A group of net neutrality protestors gathered outside Google's California headquarters earlier this month to complain about the company's recently announced plans to alter access to a free and open internet.
Protesters holding 'Don't Be Evil' banners were chanting slogans such as "net neutrality is under attack, stand up and fight back" outside Google's HQ and aiming to deliver over 300,000 signatures protesting the latest moves.
In bed with the devil
"Google is about to cut a deal with Verizon that would end the Internet as we know it. It would allow Google and Verizon to pick which websites will get priority over others and kill Net Neutrality on the mobile Web," reads a 'call to arms' post on the 'Save The Internet' blog, put together by one group of protesters.
"Google's motto is supposed to be 'Don't Be Evil'. But this deal puts the company in bed with the devil."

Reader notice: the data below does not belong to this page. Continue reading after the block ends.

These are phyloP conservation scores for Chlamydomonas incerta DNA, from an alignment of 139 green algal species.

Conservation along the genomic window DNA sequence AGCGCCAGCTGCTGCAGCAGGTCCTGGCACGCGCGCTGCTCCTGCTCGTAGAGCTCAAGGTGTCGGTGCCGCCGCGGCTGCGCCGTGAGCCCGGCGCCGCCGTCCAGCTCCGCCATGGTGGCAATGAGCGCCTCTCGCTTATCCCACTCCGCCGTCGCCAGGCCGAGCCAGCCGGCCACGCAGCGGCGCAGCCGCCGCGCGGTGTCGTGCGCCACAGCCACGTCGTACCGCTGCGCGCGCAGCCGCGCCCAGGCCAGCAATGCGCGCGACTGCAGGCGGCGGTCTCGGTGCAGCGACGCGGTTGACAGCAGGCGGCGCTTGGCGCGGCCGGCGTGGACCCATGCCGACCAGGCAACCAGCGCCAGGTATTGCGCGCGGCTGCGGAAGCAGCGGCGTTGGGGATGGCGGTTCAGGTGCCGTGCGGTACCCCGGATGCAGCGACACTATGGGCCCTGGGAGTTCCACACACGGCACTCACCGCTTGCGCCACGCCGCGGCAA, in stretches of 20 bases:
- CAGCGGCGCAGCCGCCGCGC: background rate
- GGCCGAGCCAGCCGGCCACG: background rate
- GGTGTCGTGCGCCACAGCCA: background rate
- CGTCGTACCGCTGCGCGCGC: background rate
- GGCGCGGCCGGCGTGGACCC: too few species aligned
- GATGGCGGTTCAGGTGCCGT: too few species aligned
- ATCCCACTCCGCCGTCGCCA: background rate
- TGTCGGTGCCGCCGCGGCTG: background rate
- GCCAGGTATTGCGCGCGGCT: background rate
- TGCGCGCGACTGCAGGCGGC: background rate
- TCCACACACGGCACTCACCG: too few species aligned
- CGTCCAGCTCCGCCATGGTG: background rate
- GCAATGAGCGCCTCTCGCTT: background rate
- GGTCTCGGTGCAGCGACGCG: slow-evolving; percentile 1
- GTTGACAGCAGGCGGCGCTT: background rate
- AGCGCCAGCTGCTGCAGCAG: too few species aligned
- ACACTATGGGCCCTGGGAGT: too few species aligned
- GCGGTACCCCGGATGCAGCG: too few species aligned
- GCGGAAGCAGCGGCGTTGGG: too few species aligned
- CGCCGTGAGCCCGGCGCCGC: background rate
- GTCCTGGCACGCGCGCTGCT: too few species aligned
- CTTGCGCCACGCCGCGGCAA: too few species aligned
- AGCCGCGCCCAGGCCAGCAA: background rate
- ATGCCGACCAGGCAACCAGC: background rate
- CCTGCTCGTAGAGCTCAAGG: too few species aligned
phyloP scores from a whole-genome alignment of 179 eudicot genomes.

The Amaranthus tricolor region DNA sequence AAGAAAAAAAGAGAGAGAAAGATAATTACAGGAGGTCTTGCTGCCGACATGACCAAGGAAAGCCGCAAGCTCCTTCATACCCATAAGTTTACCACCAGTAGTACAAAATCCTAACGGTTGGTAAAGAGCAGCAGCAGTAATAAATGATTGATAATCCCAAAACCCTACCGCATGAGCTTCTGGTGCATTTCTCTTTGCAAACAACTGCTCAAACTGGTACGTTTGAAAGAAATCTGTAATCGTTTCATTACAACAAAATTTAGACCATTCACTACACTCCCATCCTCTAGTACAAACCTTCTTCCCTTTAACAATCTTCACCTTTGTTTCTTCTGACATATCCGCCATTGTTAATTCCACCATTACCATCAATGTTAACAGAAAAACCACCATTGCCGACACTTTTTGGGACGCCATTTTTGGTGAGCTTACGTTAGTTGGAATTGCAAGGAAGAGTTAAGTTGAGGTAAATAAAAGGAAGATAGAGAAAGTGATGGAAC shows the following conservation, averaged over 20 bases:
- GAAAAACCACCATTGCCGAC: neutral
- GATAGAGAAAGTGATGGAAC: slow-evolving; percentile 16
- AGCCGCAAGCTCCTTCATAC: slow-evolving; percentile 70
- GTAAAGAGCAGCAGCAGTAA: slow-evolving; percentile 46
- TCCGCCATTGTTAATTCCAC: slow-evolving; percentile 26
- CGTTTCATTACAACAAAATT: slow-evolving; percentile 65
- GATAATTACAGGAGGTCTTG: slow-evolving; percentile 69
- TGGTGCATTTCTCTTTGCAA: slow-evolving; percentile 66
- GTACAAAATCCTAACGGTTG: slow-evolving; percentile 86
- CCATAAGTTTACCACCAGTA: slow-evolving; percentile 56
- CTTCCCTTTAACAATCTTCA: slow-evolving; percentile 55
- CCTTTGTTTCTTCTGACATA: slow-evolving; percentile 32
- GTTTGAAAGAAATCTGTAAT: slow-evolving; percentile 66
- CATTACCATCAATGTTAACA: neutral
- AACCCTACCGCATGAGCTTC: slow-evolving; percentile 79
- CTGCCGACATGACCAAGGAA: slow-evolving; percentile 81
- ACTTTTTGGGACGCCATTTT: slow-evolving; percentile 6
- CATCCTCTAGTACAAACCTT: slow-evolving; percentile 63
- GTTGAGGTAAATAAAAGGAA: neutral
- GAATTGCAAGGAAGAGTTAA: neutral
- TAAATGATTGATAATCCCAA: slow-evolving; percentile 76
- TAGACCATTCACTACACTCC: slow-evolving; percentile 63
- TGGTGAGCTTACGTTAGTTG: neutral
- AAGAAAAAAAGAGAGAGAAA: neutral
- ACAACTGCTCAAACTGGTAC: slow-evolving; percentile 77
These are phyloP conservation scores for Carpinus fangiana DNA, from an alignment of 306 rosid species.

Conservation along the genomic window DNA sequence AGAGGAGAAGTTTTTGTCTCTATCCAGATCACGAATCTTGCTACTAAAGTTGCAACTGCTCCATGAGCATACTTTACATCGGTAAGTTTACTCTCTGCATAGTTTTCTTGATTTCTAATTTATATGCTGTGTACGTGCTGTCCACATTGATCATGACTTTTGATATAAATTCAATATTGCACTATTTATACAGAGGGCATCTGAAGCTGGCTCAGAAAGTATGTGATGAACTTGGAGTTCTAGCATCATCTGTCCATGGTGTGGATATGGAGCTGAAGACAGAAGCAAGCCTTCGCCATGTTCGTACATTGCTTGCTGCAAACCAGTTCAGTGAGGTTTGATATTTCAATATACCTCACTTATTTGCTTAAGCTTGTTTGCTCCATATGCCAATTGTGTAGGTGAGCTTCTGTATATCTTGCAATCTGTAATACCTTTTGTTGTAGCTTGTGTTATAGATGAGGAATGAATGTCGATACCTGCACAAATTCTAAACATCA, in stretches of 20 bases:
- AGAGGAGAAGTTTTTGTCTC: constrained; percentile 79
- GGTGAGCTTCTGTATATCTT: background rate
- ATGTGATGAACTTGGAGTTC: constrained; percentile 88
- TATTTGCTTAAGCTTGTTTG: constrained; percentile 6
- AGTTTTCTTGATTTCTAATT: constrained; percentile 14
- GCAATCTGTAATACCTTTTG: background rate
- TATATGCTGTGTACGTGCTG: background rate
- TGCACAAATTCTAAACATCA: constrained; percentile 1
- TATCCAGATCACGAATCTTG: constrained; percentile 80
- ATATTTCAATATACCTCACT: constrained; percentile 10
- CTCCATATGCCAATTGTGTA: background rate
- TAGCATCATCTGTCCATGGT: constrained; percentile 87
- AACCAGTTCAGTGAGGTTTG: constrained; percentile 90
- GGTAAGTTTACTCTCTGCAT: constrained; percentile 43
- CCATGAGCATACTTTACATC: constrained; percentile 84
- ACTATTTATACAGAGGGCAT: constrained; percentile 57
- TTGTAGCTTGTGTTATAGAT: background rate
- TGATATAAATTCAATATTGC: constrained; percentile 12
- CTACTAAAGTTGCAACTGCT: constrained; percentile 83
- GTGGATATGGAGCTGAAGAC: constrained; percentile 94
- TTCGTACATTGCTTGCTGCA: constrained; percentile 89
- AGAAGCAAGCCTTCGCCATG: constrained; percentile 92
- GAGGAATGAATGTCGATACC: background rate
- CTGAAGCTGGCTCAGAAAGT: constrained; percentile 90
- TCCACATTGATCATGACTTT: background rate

Google and Verizon have suggested that wireless services could be treated differently to fixed-line services, which might give priority to some 'paid for' online traffic.
Protesters claims that this will lead to a "pay-to-play" online service.
"Companies like Google have benefited from a free and open internet and their plan will destroy that," James Rucker of ColorofChange.org told BBC News.
"They are talking about producing a fast lane, essentially a higher tier, for premium content that means if you want to play in the 21st Century internet you will have to pay.
"Whether you are a blogger, an entrepreneur, a journalist or someone trying to organise a community, the internet is precious," added Rucker.
"We all want to stand together to ensure it is protected for the future. We would expect Google to take leadership in making that happen, not be on the front line of undoing that."
Google responds to protestors
Google's Head of Public Policy, Nicklas Lundblad told reporters at the scene: "This is an important issue, a complex issue and it deserves to be discussed.
"Google is a fierce supporter of an open internet and we see that we have a couple of key enforceable protections in our proposal with Verizon and that is much better than no protections at all.
"This issue has been at a standstill for quite some time and we think this proposal is a way to advance that discussion."
Via BBC News
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